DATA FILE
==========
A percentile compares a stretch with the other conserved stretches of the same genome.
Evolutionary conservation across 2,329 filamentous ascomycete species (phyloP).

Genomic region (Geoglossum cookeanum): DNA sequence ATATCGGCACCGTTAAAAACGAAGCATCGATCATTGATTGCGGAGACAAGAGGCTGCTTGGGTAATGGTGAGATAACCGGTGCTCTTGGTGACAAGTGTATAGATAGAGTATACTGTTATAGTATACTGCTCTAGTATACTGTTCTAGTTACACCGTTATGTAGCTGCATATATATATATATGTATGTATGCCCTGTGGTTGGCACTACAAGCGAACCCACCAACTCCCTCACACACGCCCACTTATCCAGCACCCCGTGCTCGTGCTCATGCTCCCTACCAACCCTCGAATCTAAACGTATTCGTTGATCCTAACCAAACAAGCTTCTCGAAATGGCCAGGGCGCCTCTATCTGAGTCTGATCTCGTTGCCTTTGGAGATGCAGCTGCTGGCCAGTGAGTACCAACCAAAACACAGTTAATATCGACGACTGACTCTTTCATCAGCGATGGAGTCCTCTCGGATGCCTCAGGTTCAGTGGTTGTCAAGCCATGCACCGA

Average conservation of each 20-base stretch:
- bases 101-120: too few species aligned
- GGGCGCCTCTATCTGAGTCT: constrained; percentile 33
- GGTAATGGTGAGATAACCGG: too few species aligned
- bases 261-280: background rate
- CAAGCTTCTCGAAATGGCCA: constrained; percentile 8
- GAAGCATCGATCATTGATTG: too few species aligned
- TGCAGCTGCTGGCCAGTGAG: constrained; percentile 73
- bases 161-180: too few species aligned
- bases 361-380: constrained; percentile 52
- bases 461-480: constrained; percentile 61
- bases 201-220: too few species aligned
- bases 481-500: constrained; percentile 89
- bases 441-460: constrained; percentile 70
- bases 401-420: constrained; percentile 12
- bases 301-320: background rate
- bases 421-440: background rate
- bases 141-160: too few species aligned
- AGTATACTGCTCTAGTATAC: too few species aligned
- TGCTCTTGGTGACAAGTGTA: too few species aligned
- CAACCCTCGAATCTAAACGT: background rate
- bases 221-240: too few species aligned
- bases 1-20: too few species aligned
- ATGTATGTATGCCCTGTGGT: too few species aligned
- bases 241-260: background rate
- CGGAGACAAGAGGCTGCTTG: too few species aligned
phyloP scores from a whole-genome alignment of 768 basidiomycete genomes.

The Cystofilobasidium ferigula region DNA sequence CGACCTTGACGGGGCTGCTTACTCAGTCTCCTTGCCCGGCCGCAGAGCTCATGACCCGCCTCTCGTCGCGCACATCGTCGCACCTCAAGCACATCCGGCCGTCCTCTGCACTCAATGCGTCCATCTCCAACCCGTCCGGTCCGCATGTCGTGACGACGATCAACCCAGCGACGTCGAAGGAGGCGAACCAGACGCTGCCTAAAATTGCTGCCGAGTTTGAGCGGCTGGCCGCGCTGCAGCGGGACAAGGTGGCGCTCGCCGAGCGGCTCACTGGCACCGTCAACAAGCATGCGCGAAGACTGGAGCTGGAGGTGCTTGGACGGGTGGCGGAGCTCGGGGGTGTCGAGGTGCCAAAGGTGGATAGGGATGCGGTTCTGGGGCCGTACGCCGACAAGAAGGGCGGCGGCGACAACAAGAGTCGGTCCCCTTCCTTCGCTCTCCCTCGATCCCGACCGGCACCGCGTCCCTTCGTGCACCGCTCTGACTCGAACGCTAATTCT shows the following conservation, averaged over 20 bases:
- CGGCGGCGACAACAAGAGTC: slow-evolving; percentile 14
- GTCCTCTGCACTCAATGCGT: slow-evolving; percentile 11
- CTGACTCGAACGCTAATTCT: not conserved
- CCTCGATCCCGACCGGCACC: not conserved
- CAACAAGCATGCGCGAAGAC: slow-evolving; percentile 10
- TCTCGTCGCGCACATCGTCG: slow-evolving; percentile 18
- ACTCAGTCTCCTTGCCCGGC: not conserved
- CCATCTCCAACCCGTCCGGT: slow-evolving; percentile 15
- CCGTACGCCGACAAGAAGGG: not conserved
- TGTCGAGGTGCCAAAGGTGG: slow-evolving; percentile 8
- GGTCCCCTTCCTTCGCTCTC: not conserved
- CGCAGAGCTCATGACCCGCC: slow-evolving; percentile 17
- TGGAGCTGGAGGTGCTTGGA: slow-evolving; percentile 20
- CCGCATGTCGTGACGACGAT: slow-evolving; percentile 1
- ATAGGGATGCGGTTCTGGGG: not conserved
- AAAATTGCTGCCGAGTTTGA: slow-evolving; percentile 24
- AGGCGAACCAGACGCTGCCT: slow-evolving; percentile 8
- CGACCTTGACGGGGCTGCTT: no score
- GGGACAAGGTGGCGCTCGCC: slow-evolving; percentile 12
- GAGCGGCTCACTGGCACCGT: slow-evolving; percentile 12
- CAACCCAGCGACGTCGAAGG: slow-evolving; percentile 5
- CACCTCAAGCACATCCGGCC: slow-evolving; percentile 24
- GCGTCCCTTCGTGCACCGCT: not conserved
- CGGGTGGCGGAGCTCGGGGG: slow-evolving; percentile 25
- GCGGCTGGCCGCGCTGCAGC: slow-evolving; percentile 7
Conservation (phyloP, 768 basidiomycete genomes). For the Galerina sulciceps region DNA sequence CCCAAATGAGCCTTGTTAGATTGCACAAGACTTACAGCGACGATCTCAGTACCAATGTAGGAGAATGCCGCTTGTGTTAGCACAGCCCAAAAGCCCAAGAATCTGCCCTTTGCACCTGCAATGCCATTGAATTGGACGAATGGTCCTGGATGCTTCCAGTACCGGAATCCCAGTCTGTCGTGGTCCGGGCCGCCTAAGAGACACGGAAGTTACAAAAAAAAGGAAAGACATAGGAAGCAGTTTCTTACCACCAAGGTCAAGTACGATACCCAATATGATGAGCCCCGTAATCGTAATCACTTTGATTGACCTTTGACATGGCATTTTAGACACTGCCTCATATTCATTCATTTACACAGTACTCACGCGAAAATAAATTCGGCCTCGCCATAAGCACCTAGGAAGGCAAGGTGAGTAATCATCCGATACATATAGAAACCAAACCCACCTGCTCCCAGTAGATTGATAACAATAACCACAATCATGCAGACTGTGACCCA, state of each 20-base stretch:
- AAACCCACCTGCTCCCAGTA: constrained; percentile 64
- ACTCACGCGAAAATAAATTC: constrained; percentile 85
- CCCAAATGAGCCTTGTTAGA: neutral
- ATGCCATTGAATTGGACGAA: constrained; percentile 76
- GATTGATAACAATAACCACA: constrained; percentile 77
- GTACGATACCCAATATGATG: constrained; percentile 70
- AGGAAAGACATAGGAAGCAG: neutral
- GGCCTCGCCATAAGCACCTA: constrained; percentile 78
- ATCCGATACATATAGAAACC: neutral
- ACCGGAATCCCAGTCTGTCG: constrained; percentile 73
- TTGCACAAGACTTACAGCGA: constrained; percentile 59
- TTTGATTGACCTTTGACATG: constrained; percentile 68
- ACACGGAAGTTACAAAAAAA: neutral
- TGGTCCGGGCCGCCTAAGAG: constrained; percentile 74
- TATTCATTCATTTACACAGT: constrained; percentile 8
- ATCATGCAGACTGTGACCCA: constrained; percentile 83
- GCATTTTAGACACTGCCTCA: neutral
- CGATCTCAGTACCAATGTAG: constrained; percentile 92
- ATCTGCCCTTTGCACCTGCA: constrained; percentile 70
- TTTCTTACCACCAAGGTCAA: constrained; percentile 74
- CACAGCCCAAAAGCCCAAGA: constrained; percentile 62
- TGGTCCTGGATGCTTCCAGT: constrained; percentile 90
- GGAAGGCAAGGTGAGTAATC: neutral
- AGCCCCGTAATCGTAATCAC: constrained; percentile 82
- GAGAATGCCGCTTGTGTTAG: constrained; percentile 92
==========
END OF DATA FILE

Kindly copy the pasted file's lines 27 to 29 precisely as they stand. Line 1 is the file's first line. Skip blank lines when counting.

- ATGTATGTATGCCCTGTGGT: too few species aligned
- bases 241-260: background rate
- CGGAGACAAGAGGCTGCTTG: too few species aligned